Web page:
Bangarra: OUR land people storiesShare Event on Facebook Share Event on Twitter Share Event on LinkedIn
Bangarra is a national treasure. It is the keeper of the encyclopaedia of indigenous stories that provide the beginnings, the ideas, the collaboration and the magic that become the performances, then the conduit to us through the talent of their company of dancers, choreographers, set designers, costume creators, unique music and production and direction of international standards.
We can wax lyrical about the great dances of history performed by a Pavlova, Najinsky, Baryshnikov, Nureyev or a Fonteyn. But my respect and admiration goes to names such as, Elma Kris, Waangenga Blanco, Kaine Sultan-Babij, Deborah Brown and 2016 recipient of the Helpmann Award for Best Female Dancer, Yolanda Lowatta. The dancers and choreographers of Bangarra who start with an idea, find the seeds of possibilities and together create more than a dance but an experience, a story and a message to make sure we remember a tumultuous history; moments of passion, energy beauty and heartbreak intertwined with an ancient culture and traditions. Not resiling from the unpalatable truths, but dancing the truth we need to know.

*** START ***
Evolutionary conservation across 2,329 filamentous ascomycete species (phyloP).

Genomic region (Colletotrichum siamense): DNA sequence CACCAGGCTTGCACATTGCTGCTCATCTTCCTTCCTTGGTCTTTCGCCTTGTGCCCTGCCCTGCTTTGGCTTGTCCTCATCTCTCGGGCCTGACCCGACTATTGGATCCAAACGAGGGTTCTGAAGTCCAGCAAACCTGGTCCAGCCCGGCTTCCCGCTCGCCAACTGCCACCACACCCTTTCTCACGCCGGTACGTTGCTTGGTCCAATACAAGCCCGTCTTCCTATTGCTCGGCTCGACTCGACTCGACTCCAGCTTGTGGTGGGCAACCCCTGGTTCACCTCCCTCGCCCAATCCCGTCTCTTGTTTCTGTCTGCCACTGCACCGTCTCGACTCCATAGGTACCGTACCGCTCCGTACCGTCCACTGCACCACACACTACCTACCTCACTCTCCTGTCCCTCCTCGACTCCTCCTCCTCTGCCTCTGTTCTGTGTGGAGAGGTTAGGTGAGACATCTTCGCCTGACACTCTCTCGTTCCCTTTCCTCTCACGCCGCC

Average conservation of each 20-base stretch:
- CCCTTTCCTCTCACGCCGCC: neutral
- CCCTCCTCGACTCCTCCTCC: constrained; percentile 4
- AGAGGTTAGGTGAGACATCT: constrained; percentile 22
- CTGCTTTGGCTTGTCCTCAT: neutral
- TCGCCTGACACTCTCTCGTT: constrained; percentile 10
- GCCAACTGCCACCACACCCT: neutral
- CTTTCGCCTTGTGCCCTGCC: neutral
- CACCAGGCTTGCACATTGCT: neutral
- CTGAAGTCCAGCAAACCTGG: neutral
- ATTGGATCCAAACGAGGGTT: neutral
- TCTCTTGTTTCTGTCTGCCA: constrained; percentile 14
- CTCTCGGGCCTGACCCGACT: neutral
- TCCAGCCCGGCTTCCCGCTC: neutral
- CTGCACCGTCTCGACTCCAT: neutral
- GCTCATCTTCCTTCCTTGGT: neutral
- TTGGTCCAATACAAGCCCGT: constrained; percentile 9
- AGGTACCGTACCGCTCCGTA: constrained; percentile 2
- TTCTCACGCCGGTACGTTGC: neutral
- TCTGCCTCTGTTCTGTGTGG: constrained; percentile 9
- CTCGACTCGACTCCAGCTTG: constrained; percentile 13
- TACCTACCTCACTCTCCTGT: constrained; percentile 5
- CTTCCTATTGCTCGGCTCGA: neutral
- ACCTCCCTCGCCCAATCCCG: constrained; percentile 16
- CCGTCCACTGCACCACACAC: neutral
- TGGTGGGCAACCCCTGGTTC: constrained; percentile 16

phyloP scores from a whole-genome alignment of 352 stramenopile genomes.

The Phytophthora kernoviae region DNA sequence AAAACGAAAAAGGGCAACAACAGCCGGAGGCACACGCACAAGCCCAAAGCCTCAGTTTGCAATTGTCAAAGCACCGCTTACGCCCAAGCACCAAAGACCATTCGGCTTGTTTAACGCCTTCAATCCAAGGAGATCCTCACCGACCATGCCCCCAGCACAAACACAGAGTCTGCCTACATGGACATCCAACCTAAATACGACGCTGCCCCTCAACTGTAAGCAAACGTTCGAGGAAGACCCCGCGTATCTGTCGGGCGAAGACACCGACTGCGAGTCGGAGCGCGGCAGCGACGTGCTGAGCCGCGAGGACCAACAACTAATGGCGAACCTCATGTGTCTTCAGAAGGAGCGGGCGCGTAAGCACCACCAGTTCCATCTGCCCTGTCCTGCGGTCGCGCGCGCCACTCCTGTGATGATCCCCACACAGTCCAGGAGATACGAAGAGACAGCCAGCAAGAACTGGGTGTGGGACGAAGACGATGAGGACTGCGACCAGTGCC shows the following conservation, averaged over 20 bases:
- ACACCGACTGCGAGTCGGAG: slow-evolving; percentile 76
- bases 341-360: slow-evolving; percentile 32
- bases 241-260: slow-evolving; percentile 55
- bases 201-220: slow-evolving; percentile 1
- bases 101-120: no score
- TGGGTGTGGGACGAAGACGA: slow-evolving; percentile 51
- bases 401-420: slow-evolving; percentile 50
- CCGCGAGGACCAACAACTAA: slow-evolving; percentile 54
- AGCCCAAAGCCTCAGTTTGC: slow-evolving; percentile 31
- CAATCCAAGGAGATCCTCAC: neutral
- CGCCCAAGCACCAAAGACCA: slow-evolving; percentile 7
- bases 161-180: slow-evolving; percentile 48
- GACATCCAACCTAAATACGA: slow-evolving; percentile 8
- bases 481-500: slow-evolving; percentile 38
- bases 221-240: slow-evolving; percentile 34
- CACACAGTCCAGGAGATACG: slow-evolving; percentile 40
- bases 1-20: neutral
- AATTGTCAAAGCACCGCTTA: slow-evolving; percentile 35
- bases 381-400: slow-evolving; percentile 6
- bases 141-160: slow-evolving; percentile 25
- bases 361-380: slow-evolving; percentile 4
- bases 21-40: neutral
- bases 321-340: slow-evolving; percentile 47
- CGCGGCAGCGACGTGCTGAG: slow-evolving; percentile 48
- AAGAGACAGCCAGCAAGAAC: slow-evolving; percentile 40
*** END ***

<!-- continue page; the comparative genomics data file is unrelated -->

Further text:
There are many more who make up the Bangarra family and for Artistic Director Stephen Page the death of his beautiful brother David Page this year needed to be mentioned for us all to share, feel the pain and remember his extraordinary talent as the magical music master of Bangarra. Memories this opening night brought for Stephen, and which he articulated for us all at the after-party celebration following yet another stellar Bangarra performance of this current program of OUR land people stories.
OUR land people stories is a many faceted production beginning with MACQ, choreographed by Jasmin Sheppard and music by David Page for whom the 2016 national tour of OUR land people stories is dedicated. MACQ is a story of Lachlan Macquarie, the 1816 massacre at Appin and the meticulous research by Sheppard to find the truth of the now 200 year old event brought to the stage. Miyagan created by Beau Dean Riley Smith and Daniel Riley is a Wiradjuri story tracing family history back through the generations and learning of the matrilineal totemic system of five levels: Nation, Moiety, Clan, Family and Individual.
The final production was Nyapanyapa, inspired by a proud Yolngu woman Napanyapa Yunupingu, an artist from North East Arnhem Land. Art is her calling as dance and the creativity he demonstrates is too for Stephen Page who writes that “Dance is medicine, and as we dance as a family, we honour the exceptional legacy left by my big brother, David. And they danced brilliantly as only this family knows how to.